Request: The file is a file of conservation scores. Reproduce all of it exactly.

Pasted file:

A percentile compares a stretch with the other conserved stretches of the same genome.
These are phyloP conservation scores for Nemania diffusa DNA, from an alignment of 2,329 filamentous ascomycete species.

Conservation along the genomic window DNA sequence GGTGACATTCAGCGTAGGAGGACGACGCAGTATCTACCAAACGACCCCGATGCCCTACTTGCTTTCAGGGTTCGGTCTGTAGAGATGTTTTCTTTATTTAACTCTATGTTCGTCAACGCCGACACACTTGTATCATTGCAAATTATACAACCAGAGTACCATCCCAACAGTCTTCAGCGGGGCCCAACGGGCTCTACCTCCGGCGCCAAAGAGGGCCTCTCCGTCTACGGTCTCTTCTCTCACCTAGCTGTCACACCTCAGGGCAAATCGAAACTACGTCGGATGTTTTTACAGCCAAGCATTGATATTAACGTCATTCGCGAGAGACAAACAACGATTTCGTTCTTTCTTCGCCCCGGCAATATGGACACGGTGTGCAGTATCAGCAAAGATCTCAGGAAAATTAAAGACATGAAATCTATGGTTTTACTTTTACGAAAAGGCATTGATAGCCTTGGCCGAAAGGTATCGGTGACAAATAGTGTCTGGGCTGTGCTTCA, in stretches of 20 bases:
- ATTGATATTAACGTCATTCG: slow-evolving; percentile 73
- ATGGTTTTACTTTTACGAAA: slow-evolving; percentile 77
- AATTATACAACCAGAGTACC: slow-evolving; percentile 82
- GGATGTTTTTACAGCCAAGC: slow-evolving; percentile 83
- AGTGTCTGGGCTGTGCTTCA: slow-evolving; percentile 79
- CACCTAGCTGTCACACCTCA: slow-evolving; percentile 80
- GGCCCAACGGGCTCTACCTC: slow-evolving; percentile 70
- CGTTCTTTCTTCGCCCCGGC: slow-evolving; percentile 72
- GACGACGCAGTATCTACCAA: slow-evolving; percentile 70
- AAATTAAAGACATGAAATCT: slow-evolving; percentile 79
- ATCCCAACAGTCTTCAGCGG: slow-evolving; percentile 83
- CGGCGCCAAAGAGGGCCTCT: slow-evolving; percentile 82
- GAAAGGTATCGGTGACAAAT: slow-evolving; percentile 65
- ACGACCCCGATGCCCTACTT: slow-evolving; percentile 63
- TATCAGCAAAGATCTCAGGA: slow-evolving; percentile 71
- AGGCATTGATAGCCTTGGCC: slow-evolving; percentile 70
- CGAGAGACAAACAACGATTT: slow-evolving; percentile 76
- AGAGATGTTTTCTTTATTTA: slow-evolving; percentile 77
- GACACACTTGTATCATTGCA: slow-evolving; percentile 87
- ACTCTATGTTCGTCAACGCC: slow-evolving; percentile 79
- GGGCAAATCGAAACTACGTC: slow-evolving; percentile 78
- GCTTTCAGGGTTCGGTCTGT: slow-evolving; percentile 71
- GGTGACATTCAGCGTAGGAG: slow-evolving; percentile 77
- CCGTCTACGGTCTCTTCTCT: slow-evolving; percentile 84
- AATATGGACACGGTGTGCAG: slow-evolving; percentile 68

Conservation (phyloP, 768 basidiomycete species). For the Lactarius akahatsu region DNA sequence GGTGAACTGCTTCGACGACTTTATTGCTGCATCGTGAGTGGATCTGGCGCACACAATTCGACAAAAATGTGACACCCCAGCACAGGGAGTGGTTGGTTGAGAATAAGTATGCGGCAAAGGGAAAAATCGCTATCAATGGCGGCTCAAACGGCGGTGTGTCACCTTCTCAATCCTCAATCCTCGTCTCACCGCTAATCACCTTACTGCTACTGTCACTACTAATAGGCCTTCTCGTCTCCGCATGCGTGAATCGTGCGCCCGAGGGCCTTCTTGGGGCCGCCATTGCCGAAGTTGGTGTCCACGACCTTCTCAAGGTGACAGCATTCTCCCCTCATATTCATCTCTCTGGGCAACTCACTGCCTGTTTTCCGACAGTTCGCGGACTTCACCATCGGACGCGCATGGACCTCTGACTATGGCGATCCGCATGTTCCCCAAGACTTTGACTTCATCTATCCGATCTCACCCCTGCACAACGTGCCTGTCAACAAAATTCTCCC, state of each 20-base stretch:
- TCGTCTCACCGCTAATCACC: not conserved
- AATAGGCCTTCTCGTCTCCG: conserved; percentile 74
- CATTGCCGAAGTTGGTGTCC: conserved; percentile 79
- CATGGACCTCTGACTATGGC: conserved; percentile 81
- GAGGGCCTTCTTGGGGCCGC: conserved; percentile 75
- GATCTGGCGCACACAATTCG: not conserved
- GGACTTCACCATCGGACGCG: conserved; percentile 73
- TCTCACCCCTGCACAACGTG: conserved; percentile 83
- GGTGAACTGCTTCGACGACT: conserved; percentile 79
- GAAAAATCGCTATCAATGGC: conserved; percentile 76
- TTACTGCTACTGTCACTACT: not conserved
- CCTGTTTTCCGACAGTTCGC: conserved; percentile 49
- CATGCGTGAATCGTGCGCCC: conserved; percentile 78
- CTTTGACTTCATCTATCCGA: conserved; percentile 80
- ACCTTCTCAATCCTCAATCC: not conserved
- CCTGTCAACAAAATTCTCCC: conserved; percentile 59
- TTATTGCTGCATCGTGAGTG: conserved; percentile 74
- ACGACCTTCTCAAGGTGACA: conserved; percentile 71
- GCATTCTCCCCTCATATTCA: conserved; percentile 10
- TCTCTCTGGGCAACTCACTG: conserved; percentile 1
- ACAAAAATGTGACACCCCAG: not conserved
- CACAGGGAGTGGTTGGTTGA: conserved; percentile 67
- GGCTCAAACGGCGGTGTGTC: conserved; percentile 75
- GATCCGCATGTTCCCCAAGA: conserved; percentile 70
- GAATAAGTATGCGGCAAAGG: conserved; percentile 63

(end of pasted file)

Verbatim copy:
A percentile compares a stretch with the other conserved stretches of the same genome.
These are phyloP conservation scores for Nemania diffusa DNA, from an alignment of 2,329 filamentous ascomycete species.

Conservation along the genomic window DNA sequence GGTGACATTCAGCGTAGGAGGACGACGCAGTATCTACCAAACGACCCCGATGCCCTACTTGCTTTCAGGGTTCGGTCTGTAGAGATGTTTTCTTTATTTAACTCTATGTTCGTCAACGCCGACACACTTGTATCATTGCAAATTATACAACCAGAGTACCATCCCAACAGTCTTCAGCGGGGCCCAACGGGCTCTACCTCCGGCGCCAAAGAGGGCCTCTCCGTCTACGGTCTCTTCTCTCACCTAGCTGTCACACCTCAGGGCAAATCGAAACTACGTCGGATGTTTTTACAGCCAAGCATTGATATTAACGTCATTCGCGAGAGACAAACAACGATTTCGTTCTTTCTTCGCCCCGGCAATATGGACACGGTGTGCAGTATCAGCAAAGATCTCAGGAAAATTAAAGACATGAAATCTATGGTTTTACTTTTACGAAAAGGCATTGATAGCCTTGGCCGAAAGGTATCGGTGACAAATAGTGTCTGGGCTGTGCTTCA, in stretches of 20 bases:
- ATTGATATTAACGTCATTCG: slow-evolving; percentile 73
- ATGGTTTTACTTTTACGAAA: slow-evolving; percentile 77
- AATTATACAACCAGAGTACC: slow-evolving; percentile 82
- GGATGTTTTTACAGCCAAGC: slow-evolving; percentile 83
- AGTGTCTGGGCTGTGCTTCA: slow-evolving; percentile 79
- CACCTAGCTGTCACACCTCA: slow-evolving; percentile 80
- GGCCCAACGGGCTCTACCTC: slow-evolving; percentile 70
- CGTTCTTTCTTCGCCCCGGC: slow-evolving; percentile 72
- GACGACGCAGTATCTACCAA: slow-evolving; percentile 70
- AAATTAAAGACATGAAATCT: slow-evolving; percentile 79
- ATCCCAACAGTCTTCAGCGG: slow-evolving; percentile 83
- CGGCGCCAAAGAGGGCCTCT: slow-evolving; percentile 82
- GAAAGGTATCGGTGACAAAT: slow-evolving; percentile 65
- ACGACCCCGATGCCCTACTT: slow-evolving; percentile 63
- TATCAGCAAAGATCTCAGGA: slow-evolving; percentile 71
- AGGCATTGATAGCCTTGGCC: slow-evolving; percentile 70
- CGAGAGACAAACAACGATTT: slow-evolving; percentile 76
- AGAGATGTTTTCTTTATTTA: slow-evolving; percentile 77
- GACACACTTGTATCATTGCA: slow-evolving; percentile 87
- ACTCTATGTTCGTCAACGCC: slow-evolving; percentile 79
- GGGCAAATCGAAACTACGTC: slow-evolving; percentile 78
- GCTTTCAGGGTTCGGTCTGT: slow-evolving; percentile 71
- GGTGACATTCAGCGTAGGAG: slow-evolving; percentile 77
- CCGTCTACGGTCTCTTCTCT: slow-evolving; percentile 84
- AATATGGACACGGTGTGCAG: slow-evolving; percentile 68

Conservation (phyloP, 768 basidiomycete species). For the Lactarius akahatsu region DNA sequence GGTGAACTGCTTCGACGACTTTATTGCTGCATCGTGAGTGGATCTGGCGCACACAATTCGACAAAAATGTGACACCCCAGCACAGGGAGTGGTTGGTTGAGAATAAGTATGCGGCAAAGGGAAAAATCGCTATCAATGGCGGCTCAAACGGCGGTGTGTCACCTTCTCAATCCTCAATCCTCGTCTCACCGCTAATCACCTTACTGCTACTGTCACTACTAATAGGCCTTCTCGTCTCCGCATGCGTGAATCGTGCGCCCGAGGGCCTTCTTGGGGCCGCCATTGCCGAAGTTGGTGTCCACGACCTTCTCAAGGTGACAGCATTCTCCCCTCATATTCATCTCTCTGGGCAACTCACTGCCTGTTTTCCGACAGTTCGCGGACTTCACCATCGGACGCGCATGGACCTCTGACTATGGCGATCCGCATGTTCCCCAAGACTTTGACTTCATCTATCCGATCTCACCCCTGCACAACGTGCCTGTCAACAAAATTCTCCC, state of each 20-base stretch:
- TCGTCTCACCGCTAATCACC: not conserved
- AATAGGCCTTCTCGTCTCCG: conserved; percentile 74
- CATTGCCGAAGTTGGTGTCC: conserved; percentile 79
- CATGGACCTCTGACTATGGC: conserved; percentile 81
- GAGGGCCTTCTTGGGGCCGC: conserved; percentile 75
- GATCTGGCGCACACAATTCG: not conserved
- GGACTTCACCATCGGACGCG: conserved; percentile 73
- TCTCACCCCTGCACAACGTG: conserved; percentile 83
- GGTGAACTGCTTCGACGACT: conserved; percentile 79
- GAAAAATCGCTATCAATGGC: conserved; percentile 76
- TTACTGCTACTGTCACTACT: not conserved
- CCTGTTTTCCGACAGTTCGC: conserved; percentile 49
- CATGCGTGAATCGTGCGCCC: conserved; percentile 78
- CTTTGACTTCATCTATCCGA: conserved; percentile 80
- ACCTTCTCAATCCTCAATCC: not conserved
- CCTGTCAACAAAATTCTCCC: conserved; percentile 59
- TTATTGCTGCATCGTGAGTG: conserved; percentile 74
- ACGACCTTCTCAAGGTGACA: conserved; percentile 71
- GCATTCTCCCCTCATATTCA: conserved; percentile 10
- TCTCTCTGGGCAACTCACTG: conserved; percentile 1
- ACAAAAATGTGACACCCCAG: not conserved
- CACAGGGAGTGGTTGGTTGA: conserved; percentile 67
- GGCTCAAACGGCGGTGTGTC: conserved; percentile 75
- GATCCGCATGTTCCCCAAGA: conserved; percentile 70
- GAATAAGTATGCGGCAAAGG: conserved; percentile 63